Post-Recession Small Business Tips
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Time To Thrive, Not Just Survive

If your business survived 2009, good job! As business advisors whose mission is to help businesses grow, we never thought there would be a day when we would congratulate business owners for just surviving. But 2009 was tough! We’ll give you that. Some of us had to make radical changes to our businesses in 2009, trimming our workforces and revamping our marketing messages. We now have to work harder with a leaner team.

Post-Recession Small Business Tips

As we look ahead to 2010, should survival be our goal again? Business owners are watching for signs on the horizon; Is it over … can we go back to making money again? Well, yes, and no. There is still a lot of uncertainty in the global economy. Interest rates near 0% and large government spending projects create worries about inflation, concerns about supplies of oil and other key commodities create worries about sustainable growth, and a paucity of available credit constrains growth. There could still be some more bad news out there.

Politically, there is still uncertainty as well. Healthcare reform could have a big impact on our businesses. Congress will almost certainly also tackle income tax and estate tax reform in 2010 creating even more changes for business owners to navigate.

When the banks started failing in 2008, and the economy subsequently collapsed, it became very hard for leaders to make decisions. It was too hard to evaluate the potential scenarios: Would this be 1930? Would it be 1970? Would the government right the ship and get everything back to “normal”? So the whole business world collectively held our breath for much of 2009. The goal became survival. We weren’t sure when or how to move forward.

But, while we can’t tell you for sure what 2010 holds, we can tell you that your focus should be on moving forward. Do we have a V shaped recovery or a U with a long, flat, bottom? In some ways it doesn’t matter. Your business has to move forward regardless of what the larger economy does. Here’s how you do that.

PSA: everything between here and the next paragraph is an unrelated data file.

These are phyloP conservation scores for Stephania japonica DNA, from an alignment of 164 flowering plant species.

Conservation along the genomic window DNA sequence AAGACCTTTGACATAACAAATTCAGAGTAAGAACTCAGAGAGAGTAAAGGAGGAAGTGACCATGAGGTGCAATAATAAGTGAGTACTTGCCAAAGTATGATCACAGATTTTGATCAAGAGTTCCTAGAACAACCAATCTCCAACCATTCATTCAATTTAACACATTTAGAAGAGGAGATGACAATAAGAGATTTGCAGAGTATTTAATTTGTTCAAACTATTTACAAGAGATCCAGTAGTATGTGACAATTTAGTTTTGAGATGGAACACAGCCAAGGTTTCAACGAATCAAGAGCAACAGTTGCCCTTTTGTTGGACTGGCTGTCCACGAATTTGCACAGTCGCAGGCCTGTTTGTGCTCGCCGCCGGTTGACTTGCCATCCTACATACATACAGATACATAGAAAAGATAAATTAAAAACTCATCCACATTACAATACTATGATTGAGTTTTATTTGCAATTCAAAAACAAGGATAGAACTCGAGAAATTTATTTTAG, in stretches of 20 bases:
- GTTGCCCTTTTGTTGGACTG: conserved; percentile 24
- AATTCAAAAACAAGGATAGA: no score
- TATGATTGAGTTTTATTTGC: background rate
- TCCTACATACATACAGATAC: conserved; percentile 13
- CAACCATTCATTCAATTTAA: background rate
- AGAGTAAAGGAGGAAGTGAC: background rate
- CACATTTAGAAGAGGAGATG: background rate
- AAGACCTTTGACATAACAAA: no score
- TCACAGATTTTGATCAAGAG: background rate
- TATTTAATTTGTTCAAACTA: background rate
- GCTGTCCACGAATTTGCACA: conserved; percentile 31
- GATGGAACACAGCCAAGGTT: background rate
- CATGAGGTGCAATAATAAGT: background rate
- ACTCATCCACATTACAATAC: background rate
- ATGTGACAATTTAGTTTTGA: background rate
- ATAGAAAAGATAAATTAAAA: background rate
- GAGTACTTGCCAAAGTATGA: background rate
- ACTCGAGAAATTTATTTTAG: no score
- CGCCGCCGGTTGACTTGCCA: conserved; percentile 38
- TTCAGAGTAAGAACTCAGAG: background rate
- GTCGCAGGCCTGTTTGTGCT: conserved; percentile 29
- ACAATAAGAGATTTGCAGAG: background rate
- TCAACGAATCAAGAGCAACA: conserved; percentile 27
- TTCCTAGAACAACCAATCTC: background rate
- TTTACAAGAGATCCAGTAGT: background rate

1.    Pull your team together and show them some leadership. Set goals for 2010, make plans, and demonstrate that you aren’t paralyzed or stuck.

There are a lot of your team members who are scared, and quite frankly, tired. They’ve worked hard this year, and they haven’t seen much in the way of progress, or reward. In fact, many companies have eliminated raises or cut salaries, so many employees feel like they are moving backwards. While those are things that you had to do because you can’t go back to your free-spending ways, you have to engage your team at a new level. Everyone has to put forth their best efforts. How can you be more transparent with your team? Can you open your books more? Can you engage your top people in the problems you are seeing and get their input? The boss doesn’t have all the smart ideas, and right now you need all the eyes and ears and minds that you can get find the path toward growth.

2.    Take stock of what’s working, both within your company, and within your industry.

Again, work with your team to review those things that are producing results now. This is not a time for “we’ve always done it this way.” You need to ruthlessly evaluate what is producing results for you now.

If there are processes that you know need to be revised, or nagging issues that need improvement, tackle them. Don’t just make incremental changes, but take a look at radical changes too. This isn’t a time to do only what feels comfortable. Focus on finding solutions that are going to provide the results you need as efficiently as possible.

And, keep an eye on your competitors. What are they doing? What is working in other industries or regions? Watch for  good ideas, wherever they may be.

3.    Make a plan, and start moving forward.

Even if you’ve never done it before, this is the year to have a budget, a written marketing and sales plan, and goals for each of your team members. It’s going to be hard to see if the ship is going in the right direction for some time, so make sure you can measure interim goals. Are people performing well? Are your experiments producing good results? Are your current client relationships strong? Measure and report on these things until we can see that the company is making good progress.

Keep in mind that radical change is as risky now as it was in good times. You want to find good ideas, but you also need to find ways to test those ideas quickly and inexpensively. Go for the fast fail. If you try something and it doesn’t work, dump it and try another idea. But make those trials small, and quick, so you can find something that does work soon.

In some ways, it’s hard not to look back on 2009 and say good riddance! But just because we turned the page on the calendar, it’s not like things are coming up roses. There’s hard work to be done, but you’re up for it! Now’s the time to move forward toward a better future.

Photo credit: Ray_from_LA

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